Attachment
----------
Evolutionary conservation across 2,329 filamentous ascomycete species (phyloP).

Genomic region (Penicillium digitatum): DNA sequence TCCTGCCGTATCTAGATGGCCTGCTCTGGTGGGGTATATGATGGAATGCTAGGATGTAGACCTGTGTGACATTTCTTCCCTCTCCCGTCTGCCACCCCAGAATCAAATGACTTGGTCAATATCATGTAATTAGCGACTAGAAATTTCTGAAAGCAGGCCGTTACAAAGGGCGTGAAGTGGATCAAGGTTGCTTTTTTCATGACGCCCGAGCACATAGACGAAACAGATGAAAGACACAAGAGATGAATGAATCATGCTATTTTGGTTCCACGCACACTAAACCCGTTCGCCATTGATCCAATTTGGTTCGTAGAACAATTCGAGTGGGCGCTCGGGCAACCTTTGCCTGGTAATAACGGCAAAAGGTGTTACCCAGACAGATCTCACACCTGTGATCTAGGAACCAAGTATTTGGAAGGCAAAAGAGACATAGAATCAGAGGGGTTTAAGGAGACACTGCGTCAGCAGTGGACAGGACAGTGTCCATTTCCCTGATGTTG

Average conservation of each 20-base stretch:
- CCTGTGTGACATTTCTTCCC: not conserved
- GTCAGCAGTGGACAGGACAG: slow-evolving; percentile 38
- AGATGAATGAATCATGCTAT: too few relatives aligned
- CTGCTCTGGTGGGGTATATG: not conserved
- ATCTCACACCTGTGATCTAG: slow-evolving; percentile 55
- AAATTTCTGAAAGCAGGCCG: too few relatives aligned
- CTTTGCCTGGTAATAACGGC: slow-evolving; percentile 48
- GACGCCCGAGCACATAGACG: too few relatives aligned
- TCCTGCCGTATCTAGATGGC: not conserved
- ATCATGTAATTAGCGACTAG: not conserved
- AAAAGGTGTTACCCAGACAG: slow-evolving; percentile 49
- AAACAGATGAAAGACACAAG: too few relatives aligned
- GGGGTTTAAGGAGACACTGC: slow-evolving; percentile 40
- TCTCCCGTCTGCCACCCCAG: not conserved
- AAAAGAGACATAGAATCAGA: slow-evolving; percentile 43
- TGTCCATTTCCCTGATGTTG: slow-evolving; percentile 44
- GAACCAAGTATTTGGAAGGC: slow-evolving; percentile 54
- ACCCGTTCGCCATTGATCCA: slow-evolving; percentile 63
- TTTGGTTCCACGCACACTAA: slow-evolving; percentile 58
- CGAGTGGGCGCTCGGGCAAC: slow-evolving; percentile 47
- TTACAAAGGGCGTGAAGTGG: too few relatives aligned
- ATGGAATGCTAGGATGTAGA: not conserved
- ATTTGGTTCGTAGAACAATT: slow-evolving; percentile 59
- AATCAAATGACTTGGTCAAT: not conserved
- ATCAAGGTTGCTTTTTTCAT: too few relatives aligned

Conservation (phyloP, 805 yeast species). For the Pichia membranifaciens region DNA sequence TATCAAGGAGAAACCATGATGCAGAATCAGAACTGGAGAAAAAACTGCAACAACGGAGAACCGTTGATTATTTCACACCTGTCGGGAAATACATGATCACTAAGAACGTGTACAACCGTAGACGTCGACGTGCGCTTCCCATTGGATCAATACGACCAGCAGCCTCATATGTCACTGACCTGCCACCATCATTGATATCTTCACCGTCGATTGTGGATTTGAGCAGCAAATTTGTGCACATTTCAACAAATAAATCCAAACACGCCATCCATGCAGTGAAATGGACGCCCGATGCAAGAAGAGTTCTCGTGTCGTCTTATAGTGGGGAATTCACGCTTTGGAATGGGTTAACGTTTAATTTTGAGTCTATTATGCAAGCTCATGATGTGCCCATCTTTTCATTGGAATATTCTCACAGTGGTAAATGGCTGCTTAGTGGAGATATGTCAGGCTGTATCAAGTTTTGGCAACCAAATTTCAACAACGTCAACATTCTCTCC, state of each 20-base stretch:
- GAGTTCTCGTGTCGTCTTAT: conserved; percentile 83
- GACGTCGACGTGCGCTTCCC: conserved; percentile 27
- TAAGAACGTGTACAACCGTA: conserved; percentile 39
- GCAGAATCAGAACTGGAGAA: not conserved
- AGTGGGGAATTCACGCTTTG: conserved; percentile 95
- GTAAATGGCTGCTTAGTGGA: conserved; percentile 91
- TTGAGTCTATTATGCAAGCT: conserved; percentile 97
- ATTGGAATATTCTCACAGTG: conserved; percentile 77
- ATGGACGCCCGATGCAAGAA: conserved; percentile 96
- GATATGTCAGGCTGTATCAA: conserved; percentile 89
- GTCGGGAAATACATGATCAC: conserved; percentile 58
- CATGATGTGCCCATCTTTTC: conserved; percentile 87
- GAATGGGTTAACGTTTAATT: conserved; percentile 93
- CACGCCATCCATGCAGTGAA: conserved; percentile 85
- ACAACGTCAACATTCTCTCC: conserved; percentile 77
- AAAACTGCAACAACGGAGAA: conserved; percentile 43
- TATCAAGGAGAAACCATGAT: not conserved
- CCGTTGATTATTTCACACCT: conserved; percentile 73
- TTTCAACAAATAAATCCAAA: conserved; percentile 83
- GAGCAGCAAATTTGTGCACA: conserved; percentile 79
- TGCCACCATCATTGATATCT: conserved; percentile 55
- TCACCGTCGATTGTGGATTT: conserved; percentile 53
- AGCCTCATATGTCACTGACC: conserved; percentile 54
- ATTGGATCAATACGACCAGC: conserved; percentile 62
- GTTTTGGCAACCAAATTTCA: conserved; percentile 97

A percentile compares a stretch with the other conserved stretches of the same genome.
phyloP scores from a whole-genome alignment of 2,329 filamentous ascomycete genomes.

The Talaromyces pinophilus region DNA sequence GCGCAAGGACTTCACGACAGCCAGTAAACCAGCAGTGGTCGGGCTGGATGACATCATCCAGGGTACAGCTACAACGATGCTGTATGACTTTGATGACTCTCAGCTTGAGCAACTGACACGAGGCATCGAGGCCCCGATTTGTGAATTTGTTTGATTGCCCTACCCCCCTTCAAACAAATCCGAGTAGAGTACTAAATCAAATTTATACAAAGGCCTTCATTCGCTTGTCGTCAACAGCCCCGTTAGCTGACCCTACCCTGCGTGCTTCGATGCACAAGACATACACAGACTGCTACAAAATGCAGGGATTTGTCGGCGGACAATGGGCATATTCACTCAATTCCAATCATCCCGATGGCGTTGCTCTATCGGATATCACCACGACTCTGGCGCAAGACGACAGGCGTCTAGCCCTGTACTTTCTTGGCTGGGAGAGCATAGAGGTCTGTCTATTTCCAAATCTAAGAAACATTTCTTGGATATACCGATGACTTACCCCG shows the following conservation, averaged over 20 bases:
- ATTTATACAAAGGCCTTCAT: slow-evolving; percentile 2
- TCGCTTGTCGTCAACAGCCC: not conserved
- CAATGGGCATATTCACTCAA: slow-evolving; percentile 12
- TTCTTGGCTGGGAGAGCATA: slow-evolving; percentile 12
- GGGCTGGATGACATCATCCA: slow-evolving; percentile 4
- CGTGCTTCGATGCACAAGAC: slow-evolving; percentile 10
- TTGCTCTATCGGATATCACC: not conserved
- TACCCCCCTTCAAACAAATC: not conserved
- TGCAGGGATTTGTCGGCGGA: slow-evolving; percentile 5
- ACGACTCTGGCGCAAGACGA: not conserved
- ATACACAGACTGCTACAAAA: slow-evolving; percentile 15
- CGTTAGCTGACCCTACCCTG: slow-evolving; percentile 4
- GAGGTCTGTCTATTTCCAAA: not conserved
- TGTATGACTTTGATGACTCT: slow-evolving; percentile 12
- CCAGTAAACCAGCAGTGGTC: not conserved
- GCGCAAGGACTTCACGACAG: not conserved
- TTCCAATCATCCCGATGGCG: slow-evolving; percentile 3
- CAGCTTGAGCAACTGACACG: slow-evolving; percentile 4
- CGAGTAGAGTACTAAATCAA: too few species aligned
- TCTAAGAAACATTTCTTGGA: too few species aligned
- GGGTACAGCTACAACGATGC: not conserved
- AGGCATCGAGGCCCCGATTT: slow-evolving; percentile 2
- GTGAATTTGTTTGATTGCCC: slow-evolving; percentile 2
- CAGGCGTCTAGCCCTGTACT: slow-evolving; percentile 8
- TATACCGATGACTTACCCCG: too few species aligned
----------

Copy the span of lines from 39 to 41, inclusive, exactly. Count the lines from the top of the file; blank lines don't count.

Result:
- GATATGTCAGGCTGTATCAA: conserved; percentile 89
- GTCGGGAAATACATGATCAC: conserved; percentile 58
- CATGATGTGCCCATCTTTTC: conserved; percentile 87